Archaeology as a profession faces two major problems. First, it is the poorest of the poor. Only paltry sums are available for excavating and even less is available for publishing the results and preserving the sites once excavated. Yet archaeologists deal with priceless objects every day. Second, there is the problem of illegal excavation, resulting in museum-quality pieces being sold to the highest bidder.
I would like to make an outrageous suggestion that would at one stroke provide funds for archaeology and reduce the amount of illegal digging. I would propose that scientific archeological expeditions and governmental authorities sell excavated artifacts on the open market. Such sales would provide substantial funds for the excavation and preservation of archaeological sites and the publication of results. At the same time, they would break the illegal excavator’s grip on the market, thereby decreasing the inducement to engage in illegal activities.
You might object that professionals excavate to acquire knowledge, not money. Moreover, ancient artifacts are part of our global cultural heritage, which should be available for all to appreciate, not sold to the highest bidder. I agree. Sell nothing that has unique artistic merit or scientific value. But, you might reply, everything that comes out of the ground has scientific value. Here we part company. Theoretically, you may be correct in claiming that every artifact has potential scientific value. Practically, you are wrong.
I refer to the thousands of pottery vessels and ancient lamps that are essentially duplicates of one another. In one small excavation in Cyprus, archaeologists recently uncovered 2,000 virtually indistinguishable small jugs in a single courtyard. Even precious royal seal impressions known as melekh handles have been found in abundance — more than 4,000 examples so far.
The basements of museums are simply not large enough to store the artifacts that are likely to be discovered in the future. There is not enough money even to catalogue the finds; as a result, they cannot be found again and become as inaccessible as if they had never been discovered. Indeed, with the help of a computer, sold artifacts could be more accessible than are the pieces stored in bulging museum basements. Prior to sale, each could be photographed and the list of the purchasers could be maintained on the computer. A purchaser could even be required to agree to return the piece if it should become needed for scientific purposes.
It would be unrealistic to suggest that illegal digging would stop if artifacts were sold on the open market. But the demand for the clandestine product would be substantially reduced. Who would want an unmarked pot when another was available whose provenance was known, and that was dated stratigraphically by the professional archaeologist who excavated it?
1. The primary purpose of the text is to propose
[A] an alternative to museum display of artifacts.
[B] a way to curb illegal digging while benefiting the archaeological profession.
[C] a way to distinguish artifacts with scientific value from those that have no such value.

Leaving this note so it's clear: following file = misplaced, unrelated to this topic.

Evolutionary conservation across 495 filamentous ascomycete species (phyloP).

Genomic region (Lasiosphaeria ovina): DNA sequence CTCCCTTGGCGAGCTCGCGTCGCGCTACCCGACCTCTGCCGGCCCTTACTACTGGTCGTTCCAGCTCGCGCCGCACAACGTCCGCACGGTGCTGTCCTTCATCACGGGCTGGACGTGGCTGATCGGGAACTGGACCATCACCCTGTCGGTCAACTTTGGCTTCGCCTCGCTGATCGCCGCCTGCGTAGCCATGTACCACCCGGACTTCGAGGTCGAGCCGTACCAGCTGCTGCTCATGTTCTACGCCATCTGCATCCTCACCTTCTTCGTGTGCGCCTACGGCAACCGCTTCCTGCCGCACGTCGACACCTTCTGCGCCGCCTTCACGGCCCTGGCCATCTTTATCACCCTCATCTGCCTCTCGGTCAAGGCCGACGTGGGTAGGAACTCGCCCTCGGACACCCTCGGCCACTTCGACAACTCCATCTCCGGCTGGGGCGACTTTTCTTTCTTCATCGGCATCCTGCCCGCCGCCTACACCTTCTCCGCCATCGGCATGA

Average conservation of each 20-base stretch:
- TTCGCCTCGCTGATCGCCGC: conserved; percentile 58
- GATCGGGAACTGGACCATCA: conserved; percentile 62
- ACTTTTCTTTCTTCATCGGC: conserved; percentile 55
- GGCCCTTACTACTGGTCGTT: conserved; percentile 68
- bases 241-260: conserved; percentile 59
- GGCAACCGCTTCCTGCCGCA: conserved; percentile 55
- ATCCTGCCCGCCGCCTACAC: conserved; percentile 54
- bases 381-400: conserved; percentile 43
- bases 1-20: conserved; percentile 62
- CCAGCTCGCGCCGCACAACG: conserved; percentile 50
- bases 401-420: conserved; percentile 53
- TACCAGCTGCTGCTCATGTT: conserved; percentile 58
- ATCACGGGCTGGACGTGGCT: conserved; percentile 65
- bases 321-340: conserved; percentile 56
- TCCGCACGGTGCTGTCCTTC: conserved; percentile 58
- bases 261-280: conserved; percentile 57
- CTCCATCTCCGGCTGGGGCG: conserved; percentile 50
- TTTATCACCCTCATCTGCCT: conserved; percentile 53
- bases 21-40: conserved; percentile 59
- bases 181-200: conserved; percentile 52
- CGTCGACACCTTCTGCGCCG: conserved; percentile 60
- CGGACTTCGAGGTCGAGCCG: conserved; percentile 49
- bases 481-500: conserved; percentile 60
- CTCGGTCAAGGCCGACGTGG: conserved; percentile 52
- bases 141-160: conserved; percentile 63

[D] the governmental regulation of archaeological sites.
2. Which of the following is mentioned in the text as a disadvantage of storing artifacts in museum basements?
[A] Museum officials rarely allow scholars access to such artifacts.
[B] Space that could be better used for display is taken up for storage.
[C] Artifacts discovered in one excavation often become separated from each other.
[D] Such artifacts’ often remain uncatalogued and thus cannot be located once they are put in storage.
3. The author mentions the excavation in Cyprus (line 2, paragraph 4) to emphasize which of the following points?
[A] Ancient lamps and pottery vessels are less valuable, although more rare, than royal seal impressions.
[B] Artifacts that are very similar to each other present cataloguing difficulties to archaeologists.
[C] Artifacts that are not uniquely valuable, and therefore could be sold, are available in large quantities.
[D] Cyprus is the most important location for unearthing large quantities of salable artifacts.
4. The author’s argument concerning the effect of the official sale of duplicate artifacts on illegal excavation is based on which of the following assumptions?
[A] Prospective purchasers would prefer to buy authenticated artifacts.
[B] The price of illegally excavated artifacts would rise.
[C] Computers could be used to trace sold artifacts.
[D] Illegal excavators would be forced to sell only duplicate artifacts.
5. The author anticipates which of the following initial denials of his proposal?
[A] Museum officials will become unwilling to store artifacts.
[B] An oversupply of salable artifacts will result and the demand for them will fall.
[C] Artifacts that would have been displayed in public places will be sold to private collectors.
[D] Illegal excavators will have an even larger supply of artifacts for resale.
【考点解析】这是一道审题定位题。本题题干并没有明确暗示本题的答案信息来源在原文的位置。这是一道较难的试题。但是敏感的考生会根据题干中的“the official sale of duplicate artifacts on illegal excavation”将本的答案信息来源确定在尾段，因为尾段的第一句含有“artifacts were sold on the open market”。尾段的第二句就是题干中所涉及的“effect”。尾段的最后一句就是本题要求考生所寻找出的“assumptions”。可见本题的正确选项应该是强调“authenticated”(被证实，被鉴定的)一词的选项A。考生在解题时一定要善于迅速审题定位，更要善于归纳和推导原文的内容。